Closer to home for Hain we have the Greenpeace anti-war protesters who climbed up Big Ben with a banner. This was another 'might have been terrorists', and there's a pretty impressive one of these here. "If two seemingly innocent people can get up there to hang a banner, then terrorists could plant a mobile phone and set this to blow up Big Ben." Oh yeah, right... Analyse this one and the prospect of terrorists climbing up the outside of Big Ben rather than doing something threatening anybody's lives but their own sounds quite positive. Even the stupidest terrorist will have noted that there's not a lot you can do up there, and you're going to be spotted by what one assumes is one of London's largest collections of trained marksmen right after you start climbing.

Get inside Big Ben and do something, that's maybe a different matter - but have we looked at this, or have we just got riled about demonstrators climbing up the outside? Big Ben has more recently figured in fevered truck bomb scenarios that result in it crashing down. Which is a possibility, certainly, but if you're going to try to get a lorryload of fertiliser into Whitehall and set it off, you're surely going to do it somewhere in Whitehall where it'll wreak more havoc than just (maybe) knocking over a clock tower. Since the IRA mortared John Major from there, the security services have been pretty careful about suspicious trucks in Whitehall, so there ought to be a perimeter defence for this already.

Even factoring in suicide bombers, the thinking terrorist is going to be more worried about the percentages than the demonstrator is. The supply of people smart enough to, say, bluff their way into the House of Commons and blow themselves up is likely to be pretty limited, and such people would be assets that smart terror organisations would be reluctant to expend without a pretty high chance of success. Comfortably-off pro-hunt demonstrators, on the other hand, are well-equipped for the bluffing bit, not worried by a low probability of success (the ones who made it into the Commons chamber said they were surprised they got so far) and don't need to carry any hardware through the metal detectors. So rather than asking loudly, as usually happens, "What if they'd been terrorists?" it would be more useful to ask how might a malicious attacker have exploited the weaknesses exposed by an intrusion, what damage could have been done and what is the likelihood of a malicious attacker using this or similar routes?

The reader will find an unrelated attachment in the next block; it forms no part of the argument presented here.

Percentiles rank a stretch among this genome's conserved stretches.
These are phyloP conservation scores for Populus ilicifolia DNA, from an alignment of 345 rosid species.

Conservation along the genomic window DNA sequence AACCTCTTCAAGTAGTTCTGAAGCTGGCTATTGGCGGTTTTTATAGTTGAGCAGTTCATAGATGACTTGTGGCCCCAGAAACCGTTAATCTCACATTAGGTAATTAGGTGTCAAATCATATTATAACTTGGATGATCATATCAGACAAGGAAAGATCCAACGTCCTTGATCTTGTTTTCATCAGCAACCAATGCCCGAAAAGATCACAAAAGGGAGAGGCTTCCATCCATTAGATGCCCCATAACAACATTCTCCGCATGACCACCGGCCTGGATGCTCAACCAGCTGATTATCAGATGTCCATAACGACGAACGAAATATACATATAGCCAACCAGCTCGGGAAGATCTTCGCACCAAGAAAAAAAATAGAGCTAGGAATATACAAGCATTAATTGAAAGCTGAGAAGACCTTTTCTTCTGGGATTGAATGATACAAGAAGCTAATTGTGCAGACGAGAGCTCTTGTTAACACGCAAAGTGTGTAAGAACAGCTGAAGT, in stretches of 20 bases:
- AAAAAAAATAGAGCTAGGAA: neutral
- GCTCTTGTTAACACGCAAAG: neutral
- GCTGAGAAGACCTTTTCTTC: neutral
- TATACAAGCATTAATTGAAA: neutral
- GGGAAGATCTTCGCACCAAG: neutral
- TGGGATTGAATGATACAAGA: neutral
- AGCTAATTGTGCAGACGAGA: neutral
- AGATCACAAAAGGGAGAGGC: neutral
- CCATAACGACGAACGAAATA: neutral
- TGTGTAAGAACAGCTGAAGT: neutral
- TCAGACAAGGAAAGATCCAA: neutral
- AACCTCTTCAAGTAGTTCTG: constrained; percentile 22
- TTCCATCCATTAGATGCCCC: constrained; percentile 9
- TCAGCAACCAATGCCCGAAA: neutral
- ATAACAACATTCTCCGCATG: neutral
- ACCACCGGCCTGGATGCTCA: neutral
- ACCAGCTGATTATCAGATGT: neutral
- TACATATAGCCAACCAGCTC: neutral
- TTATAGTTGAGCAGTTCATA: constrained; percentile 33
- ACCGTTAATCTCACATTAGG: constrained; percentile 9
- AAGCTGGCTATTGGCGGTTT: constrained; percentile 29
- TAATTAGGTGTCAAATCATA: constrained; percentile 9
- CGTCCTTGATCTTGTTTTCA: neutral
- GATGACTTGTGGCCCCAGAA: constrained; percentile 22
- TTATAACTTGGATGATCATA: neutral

Parliament itself is a showcase to wrong-headed thinking about security. A security screen fencing off most of the public gallery went in over Easter and in May a group of protesters who had sneakily obtained seats in the unscreened part (for MPs' invited guests) threw a condom filled with purple powder at Tony Blair. Then shortly after that stable door was shut (nobody now gets to sit in the unscreened seats) a bunch of hunt protesters came in through the chamber door instead. The BBC's list of memorable outrages may be helpful here, but we oughtn't to place too much significance on the screen going in just after Tony Blair was shouted at; they'd been planning it for a lot longer. The list might indicate that Tony Blair is the sort of Prime Minister people particularly want to abuse or throw stuff at (makes sense), but noting that Parliament has managed fairly well for over 30 years since somebody lobbed a CS cannister at it (could have been a grenade, and in 1970 it really could have been) gives us a bit of perspective.

Yes, the purple powder could have been anthrax, but remember your threat assessment techniques and consider the probabilities. If a terror organisation is going to lose an asset in an attack, it's not going to be wasting its time with a chancy weapon like a condom full of anthrax. It's going to try to get a gun or a bomb in, so the hell with people throwing ordure from the public gallery - that's democracy. Concentrate on making sure people don't get guns and bombs into the public gallery, or indeed anywhere else where they could do damage.